Sympathy for Mister Vengeance
It sometimes feels like people have been talking about 'the return of cinema' virtually since the moment that cinema sort-of went away, nearly two years ago. One film after another has been touted as the harbinger for the return of business as usual at the box office – first Tenet, then Black Widow (along with a few others at the start of last summer), James Bond, and finally the most recent Spider-Man. You would have thought the massive take of No Way Home would have put an end to this kind of chatter, but no: apparently the fact Covid restrictions were still in place when it came out means that $1.6 billion-and-counting somehow doesn't qualify as 'business as usual' – and so the baton has been passed on again, this time to Matt Reeves' The Batman. (We have discussed in the past the rather cute phenomenon where the addition of a definite article apparently elevates a film about someone dressing up as a bat to punch crooks to the status of Serious Drama With Gravitas.)
You know me, I'm never ever cynical, but someone who was might offer the thought that most of the people declaring The Batman to be the First True Post-Pandemic Hit are those with a vested interest in seeing it be a hit of any kind. Certainly this is a big, expensive, rather unwieldy movie, which I'm slightly surprised to see getting a release this early in the year – presumably Warners are wary about putting it up against the Dr Strange sequel, which is likely to dominate the early-summer landscape, although this would be a surprising sign of a lack of confidence given it is, after all, a Batman film.
But, you might ask, what's another Batman film in a release schedule which already includes outings for Morbius the Living Vampire, Dr Strange, the Flash, Thor, Aquaman, Black Adam and many more? A reasonable question, and a Batman film is, self-evidently, a superhero movie on some level. But I'd argue there's also a sense in which Batman transcends the superhero genre. People have been making films about Batman for longer than any other costumed hero; the 1989 Tim Burton film practically invented the modern superhero movie template.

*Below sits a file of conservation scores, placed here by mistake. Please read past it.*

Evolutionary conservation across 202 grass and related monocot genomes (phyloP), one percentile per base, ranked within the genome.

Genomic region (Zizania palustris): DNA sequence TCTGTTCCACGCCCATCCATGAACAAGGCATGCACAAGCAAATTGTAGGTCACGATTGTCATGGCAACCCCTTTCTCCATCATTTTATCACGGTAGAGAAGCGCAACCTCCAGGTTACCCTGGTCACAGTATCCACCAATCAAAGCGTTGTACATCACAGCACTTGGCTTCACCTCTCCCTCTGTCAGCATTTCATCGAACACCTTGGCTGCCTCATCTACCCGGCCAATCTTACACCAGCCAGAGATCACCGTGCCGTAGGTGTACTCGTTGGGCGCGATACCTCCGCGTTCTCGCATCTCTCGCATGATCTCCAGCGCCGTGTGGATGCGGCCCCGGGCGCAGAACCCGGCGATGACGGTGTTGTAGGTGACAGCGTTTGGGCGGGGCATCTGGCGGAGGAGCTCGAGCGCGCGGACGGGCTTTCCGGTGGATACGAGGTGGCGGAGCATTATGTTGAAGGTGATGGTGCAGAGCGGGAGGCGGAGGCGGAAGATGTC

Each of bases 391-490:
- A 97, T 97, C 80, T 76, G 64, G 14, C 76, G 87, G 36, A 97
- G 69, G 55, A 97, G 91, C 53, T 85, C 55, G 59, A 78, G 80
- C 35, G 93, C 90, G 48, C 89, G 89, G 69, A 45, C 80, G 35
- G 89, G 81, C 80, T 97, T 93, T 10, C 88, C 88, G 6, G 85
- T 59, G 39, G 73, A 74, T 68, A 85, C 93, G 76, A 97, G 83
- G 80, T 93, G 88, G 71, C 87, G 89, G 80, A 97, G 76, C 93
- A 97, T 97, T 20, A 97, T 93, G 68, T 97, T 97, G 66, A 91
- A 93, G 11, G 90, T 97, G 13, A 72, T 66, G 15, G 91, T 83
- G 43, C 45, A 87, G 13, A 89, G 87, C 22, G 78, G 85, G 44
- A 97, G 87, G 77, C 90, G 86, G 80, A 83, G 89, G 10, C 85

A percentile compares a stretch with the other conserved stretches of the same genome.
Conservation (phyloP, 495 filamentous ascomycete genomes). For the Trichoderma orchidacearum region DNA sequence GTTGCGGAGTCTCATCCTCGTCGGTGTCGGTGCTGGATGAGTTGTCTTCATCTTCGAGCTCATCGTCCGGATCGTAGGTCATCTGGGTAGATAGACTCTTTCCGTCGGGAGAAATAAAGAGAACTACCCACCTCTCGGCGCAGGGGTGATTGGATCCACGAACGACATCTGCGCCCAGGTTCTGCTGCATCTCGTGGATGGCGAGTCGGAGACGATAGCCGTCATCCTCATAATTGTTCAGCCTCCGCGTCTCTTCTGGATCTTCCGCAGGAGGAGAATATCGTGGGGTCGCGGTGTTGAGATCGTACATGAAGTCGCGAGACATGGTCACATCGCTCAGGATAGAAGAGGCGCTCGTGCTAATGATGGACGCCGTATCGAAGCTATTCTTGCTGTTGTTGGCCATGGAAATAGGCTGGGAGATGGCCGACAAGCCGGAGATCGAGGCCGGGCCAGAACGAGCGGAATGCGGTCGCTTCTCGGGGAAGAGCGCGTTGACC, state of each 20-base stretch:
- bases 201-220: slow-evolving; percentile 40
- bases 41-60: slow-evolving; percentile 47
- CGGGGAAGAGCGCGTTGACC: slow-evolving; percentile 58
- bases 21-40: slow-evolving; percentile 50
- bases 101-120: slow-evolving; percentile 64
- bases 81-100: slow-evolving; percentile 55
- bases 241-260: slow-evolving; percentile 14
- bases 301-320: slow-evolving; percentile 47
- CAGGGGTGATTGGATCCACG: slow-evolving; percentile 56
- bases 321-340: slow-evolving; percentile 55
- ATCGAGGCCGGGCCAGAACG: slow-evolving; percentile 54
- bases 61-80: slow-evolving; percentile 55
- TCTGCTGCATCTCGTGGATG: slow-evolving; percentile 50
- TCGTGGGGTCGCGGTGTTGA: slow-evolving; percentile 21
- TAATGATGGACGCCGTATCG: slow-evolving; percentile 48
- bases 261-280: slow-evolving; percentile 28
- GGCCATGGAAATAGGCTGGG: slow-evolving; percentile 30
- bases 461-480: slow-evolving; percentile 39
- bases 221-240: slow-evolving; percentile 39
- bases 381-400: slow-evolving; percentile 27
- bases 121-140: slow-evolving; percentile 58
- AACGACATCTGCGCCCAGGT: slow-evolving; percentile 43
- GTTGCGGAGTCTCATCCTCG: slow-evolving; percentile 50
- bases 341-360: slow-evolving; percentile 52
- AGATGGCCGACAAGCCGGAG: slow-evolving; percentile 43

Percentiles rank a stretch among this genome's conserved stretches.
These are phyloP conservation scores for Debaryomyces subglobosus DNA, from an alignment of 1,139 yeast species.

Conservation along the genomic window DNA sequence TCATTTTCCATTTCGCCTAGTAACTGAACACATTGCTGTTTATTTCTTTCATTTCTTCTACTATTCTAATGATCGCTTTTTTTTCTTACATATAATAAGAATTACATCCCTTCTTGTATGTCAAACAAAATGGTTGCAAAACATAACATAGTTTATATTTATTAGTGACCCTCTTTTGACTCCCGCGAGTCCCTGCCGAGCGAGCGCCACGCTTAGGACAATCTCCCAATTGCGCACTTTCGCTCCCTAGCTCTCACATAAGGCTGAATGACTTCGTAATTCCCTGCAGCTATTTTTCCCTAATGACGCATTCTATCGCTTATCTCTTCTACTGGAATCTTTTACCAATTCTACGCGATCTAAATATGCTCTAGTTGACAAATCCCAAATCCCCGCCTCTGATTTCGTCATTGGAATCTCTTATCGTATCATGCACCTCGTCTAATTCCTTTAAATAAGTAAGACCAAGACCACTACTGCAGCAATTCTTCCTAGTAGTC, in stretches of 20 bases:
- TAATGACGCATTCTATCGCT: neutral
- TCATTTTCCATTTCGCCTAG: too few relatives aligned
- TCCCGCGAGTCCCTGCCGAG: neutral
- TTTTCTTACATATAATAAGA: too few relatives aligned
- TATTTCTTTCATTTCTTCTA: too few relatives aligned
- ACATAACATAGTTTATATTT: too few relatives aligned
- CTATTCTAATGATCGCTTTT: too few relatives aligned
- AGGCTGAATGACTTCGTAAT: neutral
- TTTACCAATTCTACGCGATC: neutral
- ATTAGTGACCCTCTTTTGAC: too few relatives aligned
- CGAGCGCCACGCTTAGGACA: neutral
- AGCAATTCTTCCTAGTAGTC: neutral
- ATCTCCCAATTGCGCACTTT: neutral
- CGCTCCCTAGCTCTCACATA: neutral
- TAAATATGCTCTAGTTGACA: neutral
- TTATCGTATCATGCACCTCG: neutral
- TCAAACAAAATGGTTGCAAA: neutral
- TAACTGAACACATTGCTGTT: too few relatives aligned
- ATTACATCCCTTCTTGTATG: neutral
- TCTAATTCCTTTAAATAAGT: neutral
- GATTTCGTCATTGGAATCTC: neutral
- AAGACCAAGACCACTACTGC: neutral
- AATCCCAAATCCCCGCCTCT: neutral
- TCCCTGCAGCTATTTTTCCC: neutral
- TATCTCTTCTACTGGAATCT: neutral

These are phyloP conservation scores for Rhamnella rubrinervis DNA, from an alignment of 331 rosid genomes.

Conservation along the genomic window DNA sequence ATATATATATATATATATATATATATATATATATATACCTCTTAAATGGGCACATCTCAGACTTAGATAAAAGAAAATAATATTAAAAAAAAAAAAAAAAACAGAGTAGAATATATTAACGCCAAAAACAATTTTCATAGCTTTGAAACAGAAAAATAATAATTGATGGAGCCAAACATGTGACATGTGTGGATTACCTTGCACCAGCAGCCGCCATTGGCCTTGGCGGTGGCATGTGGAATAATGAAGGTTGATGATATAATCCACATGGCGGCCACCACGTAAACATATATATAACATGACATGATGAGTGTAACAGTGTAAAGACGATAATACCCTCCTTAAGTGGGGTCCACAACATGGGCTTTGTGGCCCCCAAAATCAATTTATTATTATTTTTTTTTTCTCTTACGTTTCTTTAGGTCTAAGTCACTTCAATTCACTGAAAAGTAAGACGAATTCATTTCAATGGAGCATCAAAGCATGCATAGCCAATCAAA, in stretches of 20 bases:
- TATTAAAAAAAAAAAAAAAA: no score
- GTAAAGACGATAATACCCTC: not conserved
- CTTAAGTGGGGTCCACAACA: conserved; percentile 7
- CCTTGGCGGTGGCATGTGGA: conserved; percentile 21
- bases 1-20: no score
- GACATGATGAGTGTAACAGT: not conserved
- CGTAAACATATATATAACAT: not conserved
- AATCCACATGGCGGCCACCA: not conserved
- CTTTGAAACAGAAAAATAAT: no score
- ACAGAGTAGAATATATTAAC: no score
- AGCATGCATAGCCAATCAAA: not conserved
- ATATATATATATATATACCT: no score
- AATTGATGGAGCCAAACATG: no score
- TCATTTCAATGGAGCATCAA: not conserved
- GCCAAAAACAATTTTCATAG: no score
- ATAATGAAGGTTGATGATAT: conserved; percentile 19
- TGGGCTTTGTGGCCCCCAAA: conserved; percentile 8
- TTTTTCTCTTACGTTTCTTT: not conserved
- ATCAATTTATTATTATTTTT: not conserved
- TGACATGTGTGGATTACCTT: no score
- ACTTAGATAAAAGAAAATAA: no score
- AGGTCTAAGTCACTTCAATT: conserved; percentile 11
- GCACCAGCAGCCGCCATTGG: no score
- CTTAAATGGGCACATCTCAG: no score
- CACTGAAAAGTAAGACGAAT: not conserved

When you add in the various TV series and spin-off movies – and DC and Warners' willingness to exploit this particular property with absurd thoroughness has deservedly been the subject of satire, even in their own projects – you reach a situation which is almost unique. Your average person in the street with minimal knowledge of the lore of even one of the big-name Marvel characters will still likely know the name of Batman's butler, be able to identify many of his regular opponents, and not need to have things like the Batmobile and the Batcave explained to them. In short, Batman and his world have acquired an almost folkloric status as something complete and resonant in and of themselves; they have become archetypal, something which even extends to comparatively minor characters like the crime boss Falcone (played by Tom Wilkinson in Christopher Nolan's first Batman movie and John Turturro in the new one).
The great advantage this gives to film-makers is that they have a lot more creative latitude to work with – they don't have to bother introducing all these characters every time, and because there have been so many different iterations already, they don't have to worry about creating some kind of mythical 'definitive' version of the comics character. The Batman mythos is uniquely open to being adapted to suit the creative vision of anyone working within it.
So what is Matt Reeves' take on the material? He establishes quite quickly that Batman has only been doing his thing for a couple of years, as you'd expect given the casting of the youthful-looking Robert Pattinson in the role. (Given he routinely goes around introducing himself by growling 'I am vengeance', it's not surprising several characters start calling him Mr Vengeance instead of Batman.) There's a nice sequence demonstrating that Batman really is intent on a reign of terror against Gotham City's criminal element, then we're off into the plot proper: in the middle of an election campaign, Gotham's mayor is gruesomely murdered by someone who enjoys leaving fiendishly tricky puzzles at the crime scene; Batman and his ally Jim Gordon (Jeffrey Wright) follow the trail, but find themselves uncovering a conspiracy hinting at festering corruption at the heart of the city's establishment. But what does the killer really want – and what's a good name for a villain obsessed with riddles, anyway…?